You definitely need to follow up over and over again. And one way to be remembered is to send a thank you card after any interview, handwritten! Make sure it is neat and legible! Send it to those you interviewed with (ask for their business card at the interview) and to HR.
Glad you joined in, Al. An added step is declare when you are following up. I’ll touch base in two weeks to see how the process is going for you.
In 25+ years of hiring people, I have never hired anyone who did not follow up with me, I actually gave preference to people that were proactive and had more than one follow up touch point. To me this meant they really wanted and were interested in the positions. There was one guy years ago that it was a toss up for a position and the other person got picked for it by a hair, the unhired fellow followed up with a nice hand written thank you note. When the person hired ended up relocating a month and 1/2 later due to a death in the family, I reached out to the fellow who had sent the note to ask if he was still interested and he was, turned out to be one of the best hires I ever had work for me. Persistence does pay off!
Thanks Chef. Great story.
I’m with you. everyone I ever hired followed up with me. Frankly, I appreciated it.
Another reason to follow up on important issues is simply that they may have reached out to you, but the message was never delivered. Very few methods of communication are 100% foolproof.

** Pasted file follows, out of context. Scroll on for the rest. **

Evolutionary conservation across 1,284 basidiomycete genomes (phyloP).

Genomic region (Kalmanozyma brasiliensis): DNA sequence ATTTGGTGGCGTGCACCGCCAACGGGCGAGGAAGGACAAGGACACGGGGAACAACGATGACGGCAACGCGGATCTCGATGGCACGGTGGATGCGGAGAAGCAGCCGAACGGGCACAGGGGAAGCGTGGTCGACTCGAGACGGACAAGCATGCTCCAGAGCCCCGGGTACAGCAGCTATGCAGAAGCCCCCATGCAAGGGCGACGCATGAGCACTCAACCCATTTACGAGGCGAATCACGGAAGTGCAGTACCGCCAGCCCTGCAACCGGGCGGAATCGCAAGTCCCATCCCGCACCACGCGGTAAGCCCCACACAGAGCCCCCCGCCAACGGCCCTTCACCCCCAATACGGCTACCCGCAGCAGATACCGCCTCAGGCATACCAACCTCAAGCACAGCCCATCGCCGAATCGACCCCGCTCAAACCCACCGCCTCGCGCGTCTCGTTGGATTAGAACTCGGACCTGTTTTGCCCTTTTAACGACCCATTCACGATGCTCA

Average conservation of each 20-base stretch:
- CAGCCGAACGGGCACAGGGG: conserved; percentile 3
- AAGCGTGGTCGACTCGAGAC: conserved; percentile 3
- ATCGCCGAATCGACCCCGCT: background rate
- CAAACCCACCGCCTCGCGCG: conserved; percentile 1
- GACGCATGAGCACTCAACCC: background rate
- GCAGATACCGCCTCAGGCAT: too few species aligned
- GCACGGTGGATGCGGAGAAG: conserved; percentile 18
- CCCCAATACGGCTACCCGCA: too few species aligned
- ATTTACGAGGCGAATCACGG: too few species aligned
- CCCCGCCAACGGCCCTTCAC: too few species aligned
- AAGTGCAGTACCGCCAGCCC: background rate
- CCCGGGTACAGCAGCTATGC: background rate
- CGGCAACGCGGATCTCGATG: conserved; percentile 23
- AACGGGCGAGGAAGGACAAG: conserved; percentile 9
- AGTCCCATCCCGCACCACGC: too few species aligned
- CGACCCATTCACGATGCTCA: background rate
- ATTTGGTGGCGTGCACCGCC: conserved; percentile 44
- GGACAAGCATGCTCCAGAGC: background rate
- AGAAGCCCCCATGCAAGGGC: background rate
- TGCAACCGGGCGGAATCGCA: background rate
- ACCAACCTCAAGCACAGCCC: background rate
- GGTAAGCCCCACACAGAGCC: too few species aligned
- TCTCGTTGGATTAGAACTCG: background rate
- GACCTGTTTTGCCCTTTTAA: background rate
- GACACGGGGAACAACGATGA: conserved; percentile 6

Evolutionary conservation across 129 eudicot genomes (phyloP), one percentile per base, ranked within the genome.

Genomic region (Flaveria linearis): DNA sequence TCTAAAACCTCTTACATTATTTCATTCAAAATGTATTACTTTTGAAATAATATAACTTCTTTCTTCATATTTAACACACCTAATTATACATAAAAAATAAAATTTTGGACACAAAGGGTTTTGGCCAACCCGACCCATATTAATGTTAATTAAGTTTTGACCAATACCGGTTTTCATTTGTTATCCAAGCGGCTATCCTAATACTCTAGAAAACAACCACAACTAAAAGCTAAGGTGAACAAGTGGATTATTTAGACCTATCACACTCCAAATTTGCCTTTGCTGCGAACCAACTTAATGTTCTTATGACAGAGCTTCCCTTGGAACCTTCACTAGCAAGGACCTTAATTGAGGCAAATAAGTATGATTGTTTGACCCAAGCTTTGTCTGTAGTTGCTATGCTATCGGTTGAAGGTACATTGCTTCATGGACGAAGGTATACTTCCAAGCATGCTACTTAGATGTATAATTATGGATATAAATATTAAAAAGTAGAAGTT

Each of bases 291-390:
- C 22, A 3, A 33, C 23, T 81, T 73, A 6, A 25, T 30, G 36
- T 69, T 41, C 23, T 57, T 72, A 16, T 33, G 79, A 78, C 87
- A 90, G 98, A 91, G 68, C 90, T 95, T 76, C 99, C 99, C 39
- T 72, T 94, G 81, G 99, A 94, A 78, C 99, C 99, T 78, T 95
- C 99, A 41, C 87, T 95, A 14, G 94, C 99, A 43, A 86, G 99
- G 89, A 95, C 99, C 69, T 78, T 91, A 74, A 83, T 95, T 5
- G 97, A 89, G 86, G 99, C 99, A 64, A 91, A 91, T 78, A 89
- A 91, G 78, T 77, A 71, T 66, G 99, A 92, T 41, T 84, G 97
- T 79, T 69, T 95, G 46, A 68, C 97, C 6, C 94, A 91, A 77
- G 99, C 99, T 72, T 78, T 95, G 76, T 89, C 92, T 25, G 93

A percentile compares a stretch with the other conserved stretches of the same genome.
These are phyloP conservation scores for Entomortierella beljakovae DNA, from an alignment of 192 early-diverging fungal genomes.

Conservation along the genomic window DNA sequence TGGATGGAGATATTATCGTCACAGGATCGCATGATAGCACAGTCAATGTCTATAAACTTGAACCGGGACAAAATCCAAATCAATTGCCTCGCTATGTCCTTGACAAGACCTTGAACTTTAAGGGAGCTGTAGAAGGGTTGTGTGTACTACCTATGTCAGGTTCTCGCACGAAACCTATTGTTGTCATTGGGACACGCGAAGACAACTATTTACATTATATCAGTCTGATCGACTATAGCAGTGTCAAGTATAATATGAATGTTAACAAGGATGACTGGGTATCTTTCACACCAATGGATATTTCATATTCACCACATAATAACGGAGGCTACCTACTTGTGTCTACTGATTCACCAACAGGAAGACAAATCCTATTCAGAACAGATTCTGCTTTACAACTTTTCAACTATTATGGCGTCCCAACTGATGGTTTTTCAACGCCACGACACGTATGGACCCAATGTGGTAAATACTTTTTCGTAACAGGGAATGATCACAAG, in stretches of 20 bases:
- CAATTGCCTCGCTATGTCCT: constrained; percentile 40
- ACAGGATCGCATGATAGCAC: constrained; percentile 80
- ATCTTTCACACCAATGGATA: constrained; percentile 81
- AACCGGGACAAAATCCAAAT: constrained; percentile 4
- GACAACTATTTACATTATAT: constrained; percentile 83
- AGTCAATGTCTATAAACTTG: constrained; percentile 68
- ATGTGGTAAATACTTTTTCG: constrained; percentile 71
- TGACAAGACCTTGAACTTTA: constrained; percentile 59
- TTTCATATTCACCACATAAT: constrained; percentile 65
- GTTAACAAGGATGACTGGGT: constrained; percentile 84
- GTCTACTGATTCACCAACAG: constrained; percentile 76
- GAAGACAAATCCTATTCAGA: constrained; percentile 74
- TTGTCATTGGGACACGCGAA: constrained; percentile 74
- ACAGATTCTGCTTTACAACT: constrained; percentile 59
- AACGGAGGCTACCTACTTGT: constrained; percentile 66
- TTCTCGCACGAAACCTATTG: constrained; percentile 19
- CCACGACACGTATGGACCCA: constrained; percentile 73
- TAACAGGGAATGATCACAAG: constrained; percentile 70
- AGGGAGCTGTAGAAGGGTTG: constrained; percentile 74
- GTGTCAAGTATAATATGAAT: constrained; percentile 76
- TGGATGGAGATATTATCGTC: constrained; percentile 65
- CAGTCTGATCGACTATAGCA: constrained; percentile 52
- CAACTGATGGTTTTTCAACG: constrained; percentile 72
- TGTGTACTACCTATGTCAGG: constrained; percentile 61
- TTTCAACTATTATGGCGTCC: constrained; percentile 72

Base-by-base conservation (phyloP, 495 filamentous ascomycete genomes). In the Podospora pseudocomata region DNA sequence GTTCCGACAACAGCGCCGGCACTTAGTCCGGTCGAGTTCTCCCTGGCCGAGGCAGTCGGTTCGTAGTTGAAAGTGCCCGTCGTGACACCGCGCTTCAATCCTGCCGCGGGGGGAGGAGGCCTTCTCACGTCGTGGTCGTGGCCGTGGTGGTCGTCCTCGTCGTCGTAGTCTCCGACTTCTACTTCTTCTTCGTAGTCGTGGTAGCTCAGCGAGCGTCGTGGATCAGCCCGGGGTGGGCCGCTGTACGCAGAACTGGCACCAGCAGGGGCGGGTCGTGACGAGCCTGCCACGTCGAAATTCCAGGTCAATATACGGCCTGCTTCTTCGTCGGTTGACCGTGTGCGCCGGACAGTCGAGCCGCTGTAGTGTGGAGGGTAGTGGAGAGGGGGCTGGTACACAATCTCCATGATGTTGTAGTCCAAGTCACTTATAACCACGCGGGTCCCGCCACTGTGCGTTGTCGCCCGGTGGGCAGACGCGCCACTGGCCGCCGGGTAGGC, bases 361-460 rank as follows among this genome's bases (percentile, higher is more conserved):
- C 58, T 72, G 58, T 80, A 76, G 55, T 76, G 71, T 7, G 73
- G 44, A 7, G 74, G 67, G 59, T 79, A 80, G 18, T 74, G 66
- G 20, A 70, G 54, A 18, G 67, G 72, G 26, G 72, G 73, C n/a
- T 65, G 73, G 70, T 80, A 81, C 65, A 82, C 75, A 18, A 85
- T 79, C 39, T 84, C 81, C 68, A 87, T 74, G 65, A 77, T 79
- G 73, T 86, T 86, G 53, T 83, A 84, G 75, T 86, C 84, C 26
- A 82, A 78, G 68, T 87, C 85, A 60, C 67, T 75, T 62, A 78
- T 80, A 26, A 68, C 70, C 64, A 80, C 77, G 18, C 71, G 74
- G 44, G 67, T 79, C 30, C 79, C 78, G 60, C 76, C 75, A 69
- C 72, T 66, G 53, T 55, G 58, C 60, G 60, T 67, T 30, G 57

Thanks Ann. I’ve had emails get caught in someone’s spam folder. Better to give a call to be sure they received it. 🙂
This is an easy “in” to follow up on the status of anything. “Just checking to make sure you received my email about…..” Works great when you are waiting for an answer, quote, delivery – gives them a little push without being offensive.
I have experience on both sides of the interview table. You can ask some initial follow up questions during the first contact. Saying we’ll be scheduling interviews in the next 2 weeks is very vague. Ask for the name of the person who will be doing the scheduling and a contact number and email. You can also ask about the time interviews will be scheduled generally to show you are interested in being available. If you haven’t heard within a week, you can use your contact information to follow up. Good luck in the next round!